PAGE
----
Biomedical Engineering Reference
a clinical laboratory, the initial setup for an NGS test could be very burdensome;
however, it is necessary to go through this process to understand the benefi t and
limitation of NGS tests to provide clinical interpretations with confi dence. For
WES/WGS, the focus of validation is shifted more towards developing metrics that
defi ne a high quality exome/genome such as the average coverage across the exome/
genome and the percentage of bases that meet a set minimum coverage threshold.
An evaluation of the concordance of SNPs identifi ed compared to the reference
should be made for WES. In practice, this may entail sequencing a larger number of
samples to cover suffi cient numbers of variants. Several clinical laboratories have
used 95-98 % concordance as the minimum acceptable level. In addition, homolo-
gous sequences such as pseudogenes pose a challenge for all short read sequencing
approaches. The limited length of NGS sequence reads can lead to false positive
variant calls when reads are incorrectly aligned to a homologous region, but also to
false negative results when variant-containing reads align to homologous loci.
Therefore, the clinical laboratory must develop a strategy for detecting disease-
causing variants within regions with known homology in its validation protocol.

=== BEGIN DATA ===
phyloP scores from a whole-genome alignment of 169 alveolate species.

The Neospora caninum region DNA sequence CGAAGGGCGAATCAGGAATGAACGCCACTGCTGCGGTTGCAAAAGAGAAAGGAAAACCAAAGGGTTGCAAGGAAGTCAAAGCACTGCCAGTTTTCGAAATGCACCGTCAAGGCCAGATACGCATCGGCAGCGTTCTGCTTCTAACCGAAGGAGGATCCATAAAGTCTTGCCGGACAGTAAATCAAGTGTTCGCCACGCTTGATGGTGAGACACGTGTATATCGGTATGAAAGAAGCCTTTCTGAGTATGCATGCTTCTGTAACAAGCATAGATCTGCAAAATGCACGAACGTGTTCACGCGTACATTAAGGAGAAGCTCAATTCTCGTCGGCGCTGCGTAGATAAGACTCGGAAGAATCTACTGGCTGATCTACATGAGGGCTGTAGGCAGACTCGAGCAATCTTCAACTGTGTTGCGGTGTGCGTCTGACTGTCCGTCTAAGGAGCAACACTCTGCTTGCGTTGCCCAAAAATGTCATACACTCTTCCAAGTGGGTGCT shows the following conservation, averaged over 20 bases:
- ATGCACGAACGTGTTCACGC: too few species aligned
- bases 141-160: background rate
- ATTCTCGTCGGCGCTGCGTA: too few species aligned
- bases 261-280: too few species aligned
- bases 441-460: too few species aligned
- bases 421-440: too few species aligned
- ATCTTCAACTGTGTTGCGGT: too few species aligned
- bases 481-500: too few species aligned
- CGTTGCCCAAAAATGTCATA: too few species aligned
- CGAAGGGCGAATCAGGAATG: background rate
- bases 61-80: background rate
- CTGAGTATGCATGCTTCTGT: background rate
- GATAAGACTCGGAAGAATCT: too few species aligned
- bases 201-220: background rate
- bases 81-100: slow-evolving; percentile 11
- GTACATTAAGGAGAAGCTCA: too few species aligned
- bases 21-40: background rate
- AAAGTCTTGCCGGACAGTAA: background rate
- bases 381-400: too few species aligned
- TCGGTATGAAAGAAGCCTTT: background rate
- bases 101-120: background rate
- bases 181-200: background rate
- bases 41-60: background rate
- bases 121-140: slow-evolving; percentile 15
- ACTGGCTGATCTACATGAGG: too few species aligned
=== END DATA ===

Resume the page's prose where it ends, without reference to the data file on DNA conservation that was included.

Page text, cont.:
Rescue or conformational testing may be warranted based on the indication and the
specifi city of the test defi ned by the laboratory. Test development costs, analytical
sensitivity and specifi city, and analysis complexity are important factors that must
be evaluated when considering development of NGS services. An ongoing QC
monitoring of NGS testing is also critical given the fast development of the testing
and analyzing strategies to ensure quality results. Any major change of testing pro-
tocol should be thoughtfully revalidated before implementing it for clinical service.
The clinical laboratory should inform ordering health providers with these changes
on a timely manner.
Quality Management of Next-Generation-
Multiple commercial NGS platforms have been developed, all of which have the
capacity to sequence millions of DNA fragments in parallel. Differences in the
sequencing chemistry of each platform result in differences in total sequence capac-
ity, sequence read length, sequence run time, and fi nal quality and accuracy of the
data. These characteristics may infl uence the choice of platform to be used for a
specifi c clinical application. The clinical laboratory must develop quality control
(Q/C) measures and apply these to every run. These can vary depending on the cho-
sen methods and sequencing instrument but typically include measures to identify
sample preparation failures as well as measures to identify failed sequencing runs.
The clinical laboratory must also track sample identity throughout the testing pro-
cess, which is especially important given that NGS testing commonly entails pool-
ing of barcoded samples. Profi ciency testing protocols must also be established and
executed periodically according to CLIA and CAP regulations.